Mixed Bag of Budget Results – Fight for LSDF Continues

**UPDATE** – Write to Governor Inslee today to ask him to save the future of the LSDF by clicking here.

Budget negotiators from the House and the Senate released their supplemental budget yesterday, and the news for the UW is mixed.

The great news is a continued tuition freeze, which was the UW’s top legislative priority — an investment UW Impact advocates wholeheartedly endorsed. Lawmakers held funding levels steady, allowing tuition to stay frozen for a second year. The budget also included $1 million for the UW’s Institute for Protein Design, an investment we advocated for throughout the session. The funding will support commercialization of the IPD’s innovative research.

The Life Sciences Discovery Fund (LSDF), another priority among UW Impact advocates, didn’t fare as well. The Senate had originally eliminated the LSDF and all its funding as of June, 2014, which would have left current projects stripped of their funding, and researchers scrambling. The budget that emerged yesterday does fund the existing contracts, which is a small victory, but phases out the LSDF as a grant-making entity.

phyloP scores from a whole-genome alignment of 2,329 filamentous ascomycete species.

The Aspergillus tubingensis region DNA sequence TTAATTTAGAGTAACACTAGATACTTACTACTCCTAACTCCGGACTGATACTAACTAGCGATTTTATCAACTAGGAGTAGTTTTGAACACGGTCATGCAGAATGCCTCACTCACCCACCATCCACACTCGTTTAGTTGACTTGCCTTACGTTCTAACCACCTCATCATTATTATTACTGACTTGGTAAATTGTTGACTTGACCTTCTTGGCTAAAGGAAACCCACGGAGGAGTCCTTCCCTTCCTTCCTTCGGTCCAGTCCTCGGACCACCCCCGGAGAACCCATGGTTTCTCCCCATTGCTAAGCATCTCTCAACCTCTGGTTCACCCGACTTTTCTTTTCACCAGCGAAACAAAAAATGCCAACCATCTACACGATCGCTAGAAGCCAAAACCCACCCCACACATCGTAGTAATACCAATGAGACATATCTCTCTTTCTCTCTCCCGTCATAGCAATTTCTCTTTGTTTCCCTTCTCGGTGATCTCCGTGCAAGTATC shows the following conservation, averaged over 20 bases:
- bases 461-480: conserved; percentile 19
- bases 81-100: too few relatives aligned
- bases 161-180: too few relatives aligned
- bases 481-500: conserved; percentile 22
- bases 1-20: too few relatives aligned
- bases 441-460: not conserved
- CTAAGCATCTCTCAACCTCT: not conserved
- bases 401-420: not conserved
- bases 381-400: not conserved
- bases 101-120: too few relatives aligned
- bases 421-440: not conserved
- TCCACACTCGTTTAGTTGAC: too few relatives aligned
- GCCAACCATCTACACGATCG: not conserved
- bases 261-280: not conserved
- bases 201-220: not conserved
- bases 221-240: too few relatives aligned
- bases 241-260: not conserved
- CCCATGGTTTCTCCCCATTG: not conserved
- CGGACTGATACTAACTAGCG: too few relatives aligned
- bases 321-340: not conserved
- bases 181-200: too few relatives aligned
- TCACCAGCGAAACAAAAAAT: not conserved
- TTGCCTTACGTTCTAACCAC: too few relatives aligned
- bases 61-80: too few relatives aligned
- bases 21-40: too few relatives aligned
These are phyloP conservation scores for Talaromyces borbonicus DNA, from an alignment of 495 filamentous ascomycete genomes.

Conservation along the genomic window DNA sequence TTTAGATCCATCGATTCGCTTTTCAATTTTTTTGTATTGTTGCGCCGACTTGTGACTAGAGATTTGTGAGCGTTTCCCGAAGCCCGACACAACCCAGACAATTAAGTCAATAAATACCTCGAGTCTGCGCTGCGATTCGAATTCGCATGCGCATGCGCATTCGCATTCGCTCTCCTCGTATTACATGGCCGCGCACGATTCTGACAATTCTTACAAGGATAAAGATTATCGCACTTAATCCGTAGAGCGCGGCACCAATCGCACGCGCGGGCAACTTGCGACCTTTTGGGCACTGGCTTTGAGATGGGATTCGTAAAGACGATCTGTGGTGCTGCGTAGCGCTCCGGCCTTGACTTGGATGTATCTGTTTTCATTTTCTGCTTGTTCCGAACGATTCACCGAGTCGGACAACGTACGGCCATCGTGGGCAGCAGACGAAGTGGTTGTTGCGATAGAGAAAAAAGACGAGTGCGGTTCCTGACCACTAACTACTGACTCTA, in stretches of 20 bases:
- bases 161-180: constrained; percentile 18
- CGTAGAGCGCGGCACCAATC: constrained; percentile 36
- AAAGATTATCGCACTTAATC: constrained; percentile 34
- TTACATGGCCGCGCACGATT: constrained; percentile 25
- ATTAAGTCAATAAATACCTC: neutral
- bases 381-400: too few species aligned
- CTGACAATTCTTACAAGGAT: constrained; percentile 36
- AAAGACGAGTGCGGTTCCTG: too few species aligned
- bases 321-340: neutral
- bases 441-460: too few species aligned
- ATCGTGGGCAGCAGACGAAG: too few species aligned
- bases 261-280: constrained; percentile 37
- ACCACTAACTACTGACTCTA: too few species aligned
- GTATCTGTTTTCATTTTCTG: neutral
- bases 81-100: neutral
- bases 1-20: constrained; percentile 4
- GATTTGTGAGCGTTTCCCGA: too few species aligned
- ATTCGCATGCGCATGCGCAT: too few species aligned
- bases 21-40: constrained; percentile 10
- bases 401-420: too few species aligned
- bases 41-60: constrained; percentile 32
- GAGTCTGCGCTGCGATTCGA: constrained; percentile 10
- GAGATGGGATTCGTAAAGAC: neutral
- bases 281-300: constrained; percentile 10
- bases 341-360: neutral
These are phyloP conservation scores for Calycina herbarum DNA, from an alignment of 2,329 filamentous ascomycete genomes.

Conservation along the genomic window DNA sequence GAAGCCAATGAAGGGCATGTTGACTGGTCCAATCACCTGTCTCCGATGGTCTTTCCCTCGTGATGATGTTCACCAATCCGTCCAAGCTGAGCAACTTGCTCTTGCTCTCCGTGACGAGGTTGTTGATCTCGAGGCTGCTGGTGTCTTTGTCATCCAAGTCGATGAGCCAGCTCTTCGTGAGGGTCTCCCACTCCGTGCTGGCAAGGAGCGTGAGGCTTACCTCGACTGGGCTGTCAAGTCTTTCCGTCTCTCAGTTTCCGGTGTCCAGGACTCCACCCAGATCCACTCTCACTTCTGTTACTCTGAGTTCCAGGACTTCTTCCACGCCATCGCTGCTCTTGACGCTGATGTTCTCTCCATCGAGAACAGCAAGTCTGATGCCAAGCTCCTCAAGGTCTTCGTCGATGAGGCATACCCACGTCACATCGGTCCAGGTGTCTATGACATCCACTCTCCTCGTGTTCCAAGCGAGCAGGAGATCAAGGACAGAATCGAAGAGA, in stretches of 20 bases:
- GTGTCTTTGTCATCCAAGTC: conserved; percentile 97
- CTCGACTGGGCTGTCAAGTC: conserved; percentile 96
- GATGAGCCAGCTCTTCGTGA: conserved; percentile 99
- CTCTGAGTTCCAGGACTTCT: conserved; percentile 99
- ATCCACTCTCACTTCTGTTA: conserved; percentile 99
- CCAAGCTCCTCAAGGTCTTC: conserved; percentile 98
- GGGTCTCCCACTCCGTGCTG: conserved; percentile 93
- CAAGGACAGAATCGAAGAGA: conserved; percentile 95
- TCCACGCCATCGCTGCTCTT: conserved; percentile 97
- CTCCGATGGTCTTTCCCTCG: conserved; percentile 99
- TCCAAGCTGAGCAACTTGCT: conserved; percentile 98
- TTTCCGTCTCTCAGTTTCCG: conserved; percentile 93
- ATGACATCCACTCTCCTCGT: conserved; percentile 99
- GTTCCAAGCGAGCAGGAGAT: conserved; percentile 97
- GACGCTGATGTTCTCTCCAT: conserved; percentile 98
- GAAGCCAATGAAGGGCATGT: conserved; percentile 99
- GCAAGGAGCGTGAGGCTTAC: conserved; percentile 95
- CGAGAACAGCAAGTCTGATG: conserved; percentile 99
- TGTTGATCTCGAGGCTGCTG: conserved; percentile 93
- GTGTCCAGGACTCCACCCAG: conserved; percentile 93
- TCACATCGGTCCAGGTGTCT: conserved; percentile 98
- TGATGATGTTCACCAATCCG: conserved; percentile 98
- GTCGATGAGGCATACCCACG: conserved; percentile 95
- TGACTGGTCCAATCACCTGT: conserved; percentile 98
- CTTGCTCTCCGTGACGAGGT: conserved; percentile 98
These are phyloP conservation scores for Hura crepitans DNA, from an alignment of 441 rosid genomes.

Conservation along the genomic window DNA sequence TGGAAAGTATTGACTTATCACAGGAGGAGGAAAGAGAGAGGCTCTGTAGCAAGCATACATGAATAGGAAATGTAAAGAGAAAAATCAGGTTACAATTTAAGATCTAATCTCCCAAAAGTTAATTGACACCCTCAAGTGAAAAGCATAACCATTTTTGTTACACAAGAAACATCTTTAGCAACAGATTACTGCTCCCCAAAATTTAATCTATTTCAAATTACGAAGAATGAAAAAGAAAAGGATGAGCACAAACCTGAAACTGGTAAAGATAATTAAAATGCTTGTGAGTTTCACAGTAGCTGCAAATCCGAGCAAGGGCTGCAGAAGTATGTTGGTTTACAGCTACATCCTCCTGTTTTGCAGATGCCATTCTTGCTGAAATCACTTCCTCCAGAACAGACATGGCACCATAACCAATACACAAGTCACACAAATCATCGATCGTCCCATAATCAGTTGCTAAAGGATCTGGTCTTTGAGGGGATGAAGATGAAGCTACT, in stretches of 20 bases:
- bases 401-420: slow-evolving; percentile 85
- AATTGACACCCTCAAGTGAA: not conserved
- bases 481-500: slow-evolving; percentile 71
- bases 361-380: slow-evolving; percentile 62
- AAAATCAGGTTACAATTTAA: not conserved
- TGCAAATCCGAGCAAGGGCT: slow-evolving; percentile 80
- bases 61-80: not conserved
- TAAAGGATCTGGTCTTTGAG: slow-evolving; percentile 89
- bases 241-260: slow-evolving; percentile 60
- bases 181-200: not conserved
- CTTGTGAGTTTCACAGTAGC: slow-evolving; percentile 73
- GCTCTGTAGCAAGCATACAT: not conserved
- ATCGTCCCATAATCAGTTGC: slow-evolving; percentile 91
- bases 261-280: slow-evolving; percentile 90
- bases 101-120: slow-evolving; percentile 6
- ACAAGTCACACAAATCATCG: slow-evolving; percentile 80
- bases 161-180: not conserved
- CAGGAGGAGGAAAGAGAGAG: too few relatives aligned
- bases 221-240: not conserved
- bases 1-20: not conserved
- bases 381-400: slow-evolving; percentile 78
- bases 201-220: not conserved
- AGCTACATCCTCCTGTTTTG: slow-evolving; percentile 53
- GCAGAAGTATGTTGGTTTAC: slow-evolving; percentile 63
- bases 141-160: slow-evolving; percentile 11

This is a disappointing outcome for a critical source of research funds with an incredible, proven return on investment. We know that top university administrators, researchers and biotech entrepreneurs are planning to call on the Governor to veto this portion of the budget, and we will join them in this fight. UW Impact advocates wrote nearly 1400 messages to legislators on behalf of the LSDF this session, and your activism helped save the current contracts. Click here now to implore Governor Inslee to allow the LSDF to retain its grant-making capabilities to 2017 and beyond.

Students in desperate need of state financial aid also saw a disappointing finish to the session. In January, we asked the state to fully fund the State Need Grant in order to provide aid funds to the 32,000 students who are currently eligible, but unserved. An estimated $135 million is needed to provide aid to all eligible students, and we received $5 million through passage of the REAL Hope/Dream Act. It is a small step in the right direction, but the program remains largely underfunded and unable to serve thousands. Lots more work is left to be done.

For more budget highlights and information, see the UW State Relations Blog.